New York State officially ranks its heart surgeons as a consumer service. Yet New York allowed abortion doctor Abu Hayat to maim several women before prosecuting him. According to a May/June 1993 article in Ms. magazine entitled "Back-Alley Abortions Still Here For the Poorest Among Us," they excuse themselves on the grounds that they have inadequate resources to monitor these doctors.
These doctors deal only with women, doing something unique in female biology. Abortion is done mostly by men, exclusively on women. Large numbers of women get abortions, and especially in New York it's one of the most common surgical procedures. Yet monitoring resources go elsewhere. The decision on where those resources go is made on some basis other than frequency or need.
Many abortion clinics have counselors whose pay is incredibly low. They are often given no training, except in telemarketing and sales effectiveness. Group counseling, when done, is one time, and it discourages questioning.
Charlotte Taft, at the time the administrator of Routh Street Clinic in Dallas, said this in a taped telephone conversation: "In most clinics, the doctor is pretty much the technician. We do the counseling, we do the blood testing, we do the sonogram, and then the doctor sees the patient for the abortion. And for many reasons, that's cost effective, and you need to do that in order to keep the cost low. It does mean that the doctor's interaction with the patient is very limited. So they don't get a lot of the goodies that you get when you're in a relationship. They get to go inflict pain on someone for five minutes. That's a tricky piece."
RARELY HEARD: ABORTION BUSINESS MISERY
What explains these conditions? Why are abortion doctors so different?
Can the answer be found in the emotional impact of doing abortions on the people who do them? There is enough written and said by them to show that this is, in fact, no ordinary medical procedure. What they say shows that the peculiar nature of their work goes far beyond the fact that it gets picketed so frequently.
The reaction to the work itself is examined in an article written in the American Medical News, put out by the American Medical Association, which reports on a meeting of the National Abortion Federation. It says that the discussions "illuminate a rarely heard side of the abortion debate: the conflicting feelings that plague many providers . . . The notion that the nurses, doctors, counselors and others who work in the abortion field have qualms about the work they do is a well-kept secret."
In a paper given by Dr. Warren Hern to the Association of Planned Parenthood Physicians, he says of his staff, "Attitudes toward the doctor were those of sympathy, wonder at how he could perform the procedure at all, and a desire to protect him from the trauma. Two felt that it must eventually damage him psychologically."
In this case, he was referring to late-term abortions. But it's not ordinary for medical staff to regard surgery as a trauma. Dr. Hern is still an abortion specialist at this writing, and he gave this paper in front of other abortion specialists.
Another example comes from the article in the American Medical News, which states:
A New Mexico physician said he was sometimes surprised by the anger a late-term abortion can arouse in him. On the one hand, the physician said, he is angry at the woman. "But paradoxically," he added, "I have angry feelings at myself for feeling good about grasping the calvaria, for feeling good about doing a technically good procedure which destroys a fetus, kills a baby.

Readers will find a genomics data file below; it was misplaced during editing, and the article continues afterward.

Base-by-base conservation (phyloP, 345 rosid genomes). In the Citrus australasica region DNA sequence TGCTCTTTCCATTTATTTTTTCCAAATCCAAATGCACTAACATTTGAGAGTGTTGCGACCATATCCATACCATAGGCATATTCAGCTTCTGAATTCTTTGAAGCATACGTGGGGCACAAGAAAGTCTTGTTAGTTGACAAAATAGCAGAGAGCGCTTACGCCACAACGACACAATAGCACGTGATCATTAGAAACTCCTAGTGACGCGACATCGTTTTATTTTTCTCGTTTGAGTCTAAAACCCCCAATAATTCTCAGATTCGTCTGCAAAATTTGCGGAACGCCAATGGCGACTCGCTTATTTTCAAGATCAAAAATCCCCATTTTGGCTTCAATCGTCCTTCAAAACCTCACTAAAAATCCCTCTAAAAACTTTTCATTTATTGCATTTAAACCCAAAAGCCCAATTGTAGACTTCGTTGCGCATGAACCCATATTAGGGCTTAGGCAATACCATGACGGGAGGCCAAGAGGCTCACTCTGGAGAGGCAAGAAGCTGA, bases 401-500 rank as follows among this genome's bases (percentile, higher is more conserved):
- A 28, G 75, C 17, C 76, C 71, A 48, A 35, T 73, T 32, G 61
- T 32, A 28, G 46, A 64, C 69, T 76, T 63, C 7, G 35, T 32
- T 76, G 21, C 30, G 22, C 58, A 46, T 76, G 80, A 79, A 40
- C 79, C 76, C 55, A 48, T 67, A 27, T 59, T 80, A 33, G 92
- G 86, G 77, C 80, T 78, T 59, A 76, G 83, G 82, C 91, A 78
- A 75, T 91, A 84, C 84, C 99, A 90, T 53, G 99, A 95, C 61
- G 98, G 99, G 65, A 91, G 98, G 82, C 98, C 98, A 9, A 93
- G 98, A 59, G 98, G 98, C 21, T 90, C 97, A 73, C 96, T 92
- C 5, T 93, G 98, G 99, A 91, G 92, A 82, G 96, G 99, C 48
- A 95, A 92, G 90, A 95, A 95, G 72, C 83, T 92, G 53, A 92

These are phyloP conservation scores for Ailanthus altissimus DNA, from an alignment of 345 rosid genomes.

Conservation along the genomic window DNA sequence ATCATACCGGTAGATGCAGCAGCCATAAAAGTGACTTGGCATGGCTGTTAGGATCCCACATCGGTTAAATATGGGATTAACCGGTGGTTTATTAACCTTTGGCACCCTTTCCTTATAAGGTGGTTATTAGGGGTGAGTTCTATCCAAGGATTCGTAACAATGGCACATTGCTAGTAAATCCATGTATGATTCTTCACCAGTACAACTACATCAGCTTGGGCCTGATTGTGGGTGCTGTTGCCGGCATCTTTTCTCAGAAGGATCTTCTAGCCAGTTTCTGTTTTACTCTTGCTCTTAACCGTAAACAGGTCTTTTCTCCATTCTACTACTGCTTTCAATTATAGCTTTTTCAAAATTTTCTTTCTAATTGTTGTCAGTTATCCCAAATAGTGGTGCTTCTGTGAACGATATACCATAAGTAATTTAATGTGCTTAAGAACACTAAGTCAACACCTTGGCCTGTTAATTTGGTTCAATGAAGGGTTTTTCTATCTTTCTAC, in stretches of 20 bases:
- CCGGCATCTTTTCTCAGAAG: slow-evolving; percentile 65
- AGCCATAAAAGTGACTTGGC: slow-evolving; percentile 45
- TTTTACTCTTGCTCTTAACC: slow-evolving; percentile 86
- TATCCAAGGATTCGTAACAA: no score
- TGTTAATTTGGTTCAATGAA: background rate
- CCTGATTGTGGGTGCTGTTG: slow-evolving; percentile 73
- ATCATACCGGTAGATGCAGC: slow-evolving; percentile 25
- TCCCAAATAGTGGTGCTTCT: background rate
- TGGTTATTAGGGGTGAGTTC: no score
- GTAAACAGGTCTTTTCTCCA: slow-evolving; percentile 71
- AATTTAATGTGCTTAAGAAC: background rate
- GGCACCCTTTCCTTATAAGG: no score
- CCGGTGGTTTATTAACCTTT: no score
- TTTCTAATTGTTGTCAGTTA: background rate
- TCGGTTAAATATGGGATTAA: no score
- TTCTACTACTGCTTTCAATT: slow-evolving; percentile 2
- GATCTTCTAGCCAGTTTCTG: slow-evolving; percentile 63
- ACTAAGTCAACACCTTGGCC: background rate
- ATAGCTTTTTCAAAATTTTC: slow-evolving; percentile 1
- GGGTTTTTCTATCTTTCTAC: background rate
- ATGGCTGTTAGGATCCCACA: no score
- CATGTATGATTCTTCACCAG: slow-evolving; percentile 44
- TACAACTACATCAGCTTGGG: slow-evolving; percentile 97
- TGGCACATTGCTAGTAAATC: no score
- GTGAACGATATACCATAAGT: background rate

This doctor is angry at his own patients, and he is angry at himself. Doctors are not ordinarily angry at themselves for doing their work well. The way he worded the problem gives an unmistakable clue as to why this would be, but only hints at the complexity. There seem to be some negative emotions that have not been explored.
Those emotions don't seem to be being dealt with in a normal way. Group support, a sense of accomplishment, and appreciation from the society as a whole aren't lacking entirely, but they seem to be inadequate for the needs of these doctors and nurses and other staff.
Charlotte Taft put it this way: "Physicians are isolated in many levels. They're isolated in their own field, because abortion providers are isolated. We haven't really done a very good job of making the physicians who work with us really feel connected . . . They're isolated in terms of the medical field, because as you well know, it's been marginalized as a sub-specialty of gynecology . . . And then there's the social isolation that happens when someone is scared to tell what they do . . . These guys are pitiful."
Pitiful? That doesn't seem to fit the rhetoric of what abortion defenders say is supposed to happen when abortion is legal and accessible.
LOOKING AT AFTERMATH
Defenders of abortion believe that it's a form of medicine, and should be treated like other medical practice. Opponents of abortion believe it to be killing.
If abortion is the taking of a human life, and therefore is violence, then certain psychological consequences could be expected among those who perform abortions. Human history is tragically full of instances of massive violence, and therefore we have knowledge of what those kinds of reactions might be. We will look at this in the next chapter.
If we find no such aftermath, the case that abortion is not violence at all is strengthened.
If those reactions can be found, what then? Can the United States, with its abundance of abortions, provide evidence for such a problem? Are there other negative emotions that also interfere with the smooth functioning of the practice, and account for its oddities? If so, it could help to explain a decline and predict an eventual fall.
The rest of this book will be making a case for the prediction that this has started to happen, will continue to happen, and probably can't be stopped.Return to Table of Contents